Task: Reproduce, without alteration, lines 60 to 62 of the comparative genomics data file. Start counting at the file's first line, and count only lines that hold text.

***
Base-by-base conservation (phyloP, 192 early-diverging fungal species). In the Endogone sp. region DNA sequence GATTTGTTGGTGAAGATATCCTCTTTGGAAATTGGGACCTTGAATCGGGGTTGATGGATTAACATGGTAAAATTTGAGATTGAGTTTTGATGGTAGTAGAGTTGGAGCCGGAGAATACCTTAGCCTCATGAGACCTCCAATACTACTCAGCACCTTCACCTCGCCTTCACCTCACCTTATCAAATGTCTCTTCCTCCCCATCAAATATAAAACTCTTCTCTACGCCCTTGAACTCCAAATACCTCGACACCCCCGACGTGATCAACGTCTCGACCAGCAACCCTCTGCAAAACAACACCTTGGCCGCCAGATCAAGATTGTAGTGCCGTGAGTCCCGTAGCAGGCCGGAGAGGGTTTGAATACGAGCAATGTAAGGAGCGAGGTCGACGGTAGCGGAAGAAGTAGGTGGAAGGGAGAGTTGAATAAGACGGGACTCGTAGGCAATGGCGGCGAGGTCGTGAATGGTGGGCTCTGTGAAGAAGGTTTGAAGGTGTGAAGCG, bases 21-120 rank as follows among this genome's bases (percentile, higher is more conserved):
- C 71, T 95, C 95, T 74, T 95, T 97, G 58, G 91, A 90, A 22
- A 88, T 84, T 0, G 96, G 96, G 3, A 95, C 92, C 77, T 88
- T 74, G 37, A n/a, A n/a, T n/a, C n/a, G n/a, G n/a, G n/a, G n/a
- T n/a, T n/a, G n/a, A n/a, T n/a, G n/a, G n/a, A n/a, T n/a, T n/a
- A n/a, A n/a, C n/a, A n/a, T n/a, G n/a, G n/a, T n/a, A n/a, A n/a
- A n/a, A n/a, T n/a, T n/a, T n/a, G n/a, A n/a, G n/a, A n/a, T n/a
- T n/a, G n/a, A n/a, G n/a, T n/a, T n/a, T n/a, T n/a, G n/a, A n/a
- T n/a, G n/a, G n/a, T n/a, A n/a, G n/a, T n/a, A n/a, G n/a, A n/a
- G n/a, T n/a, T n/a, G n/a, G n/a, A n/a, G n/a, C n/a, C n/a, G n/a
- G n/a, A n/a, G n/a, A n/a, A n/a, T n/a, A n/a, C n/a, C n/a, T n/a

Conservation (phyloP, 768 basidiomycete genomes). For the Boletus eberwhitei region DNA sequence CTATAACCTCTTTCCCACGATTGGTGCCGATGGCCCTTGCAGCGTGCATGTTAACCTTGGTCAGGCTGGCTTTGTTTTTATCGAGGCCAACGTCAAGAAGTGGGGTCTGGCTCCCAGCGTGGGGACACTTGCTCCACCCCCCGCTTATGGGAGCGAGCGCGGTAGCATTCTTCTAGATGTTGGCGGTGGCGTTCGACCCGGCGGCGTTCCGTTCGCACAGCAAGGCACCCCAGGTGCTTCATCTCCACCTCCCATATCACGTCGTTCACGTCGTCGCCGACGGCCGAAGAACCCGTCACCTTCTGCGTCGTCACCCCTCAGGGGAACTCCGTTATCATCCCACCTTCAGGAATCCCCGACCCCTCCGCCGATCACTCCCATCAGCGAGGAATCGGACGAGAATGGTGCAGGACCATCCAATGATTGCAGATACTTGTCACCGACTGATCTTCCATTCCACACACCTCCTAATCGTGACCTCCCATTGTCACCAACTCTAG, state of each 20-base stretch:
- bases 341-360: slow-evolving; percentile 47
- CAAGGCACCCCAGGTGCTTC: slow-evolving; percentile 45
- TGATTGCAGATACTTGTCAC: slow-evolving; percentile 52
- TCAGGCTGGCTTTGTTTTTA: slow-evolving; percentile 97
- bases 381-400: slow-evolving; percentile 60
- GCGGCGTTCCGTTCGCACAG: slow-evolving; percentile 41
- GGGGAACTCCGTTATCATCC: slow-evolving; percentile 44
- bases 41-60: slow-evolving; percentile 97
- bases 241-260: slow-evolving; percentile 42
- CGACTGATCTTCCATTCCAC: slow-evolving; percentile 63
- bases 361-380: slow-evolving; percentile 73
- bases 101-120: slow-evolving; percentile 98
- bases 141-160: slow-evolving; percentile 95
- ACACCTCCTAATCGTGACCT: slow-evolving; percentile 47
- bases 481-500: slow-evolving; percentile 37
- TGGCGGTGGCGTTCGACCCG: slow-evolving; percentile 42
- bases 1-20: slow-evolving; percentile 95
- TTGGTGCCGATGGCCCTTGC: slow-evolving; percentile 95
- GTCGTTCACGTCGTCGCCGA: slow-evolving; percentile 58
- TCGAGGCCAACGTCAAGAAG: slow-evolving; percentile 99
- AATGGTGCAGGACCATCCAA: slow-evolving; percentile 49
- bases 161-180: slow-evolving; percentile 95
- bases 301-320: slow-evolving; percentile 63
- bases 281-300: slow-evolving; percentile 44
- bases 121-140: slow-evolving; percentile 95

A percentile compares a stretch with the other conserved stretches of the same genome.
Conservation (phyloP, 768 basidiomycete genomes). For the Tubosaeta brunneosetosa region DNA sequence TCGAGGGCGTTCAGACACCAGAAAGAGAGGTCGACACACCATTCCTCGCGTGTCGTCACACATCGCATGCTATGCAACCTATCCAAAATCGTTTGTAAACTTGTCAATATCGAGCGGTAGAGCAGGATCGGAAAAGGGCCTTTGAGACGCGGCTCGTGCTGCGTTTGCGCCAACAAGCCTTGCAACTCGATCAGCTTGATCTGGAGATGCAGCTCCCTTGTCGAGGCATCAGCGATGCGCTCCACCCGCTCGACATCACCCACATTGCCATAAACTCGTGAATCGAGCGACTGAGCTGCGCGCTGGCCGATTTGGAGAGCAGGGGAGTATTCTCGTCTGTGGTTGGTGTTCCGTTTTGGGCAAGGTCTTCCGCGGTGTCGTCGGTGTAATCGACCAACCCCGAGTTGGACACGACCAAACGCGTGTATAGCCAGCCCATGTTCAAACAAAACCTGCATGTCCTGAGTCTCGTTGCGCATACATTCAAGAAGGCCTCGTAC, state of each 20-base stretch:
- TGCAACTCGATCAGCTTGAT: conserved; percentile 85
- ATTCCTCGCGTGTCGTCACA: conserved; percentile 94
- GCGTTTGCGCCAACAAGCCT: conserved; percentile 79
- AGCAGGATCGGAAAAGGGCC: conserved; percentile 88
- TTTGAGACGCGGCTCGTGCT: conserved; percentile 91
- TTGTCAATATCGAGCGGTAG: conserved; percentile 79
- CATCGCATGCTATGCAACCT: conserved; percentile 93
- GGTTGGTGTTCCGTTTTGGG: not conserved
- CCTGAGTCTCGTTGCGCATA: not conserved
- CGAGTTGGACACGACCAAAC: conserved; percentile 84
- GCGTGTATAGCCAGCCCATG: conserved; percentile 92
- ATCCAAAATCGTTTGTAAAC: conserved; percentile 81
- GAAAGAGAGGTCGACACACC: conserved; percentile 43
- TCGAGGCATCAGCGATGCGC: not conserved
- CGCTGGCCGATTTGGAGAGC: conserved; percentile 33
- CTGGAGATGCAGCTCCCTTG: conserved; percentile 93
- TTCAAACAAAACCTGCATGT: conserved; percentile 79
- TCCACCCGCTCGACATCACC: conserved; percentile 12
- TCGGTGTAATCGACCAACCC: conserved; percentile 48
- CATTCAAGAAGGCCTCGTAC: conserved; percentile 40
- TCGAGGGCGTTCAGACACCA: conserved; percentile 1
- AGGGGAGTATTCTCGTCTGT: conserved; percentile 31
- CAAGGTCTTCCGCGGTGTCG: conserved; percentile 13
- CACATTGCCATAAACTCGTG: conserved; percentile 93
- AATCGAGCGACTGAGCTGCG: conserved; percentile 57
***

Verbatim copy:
- TCGAGGGCGTTCAGACACCA: conserved; percentile 1
- AGGGGAGTATTCTCGTCTGT: conserved; percentile 31
- CAAGGTCTTCCGCGGTGTCG: conserved; percentile 13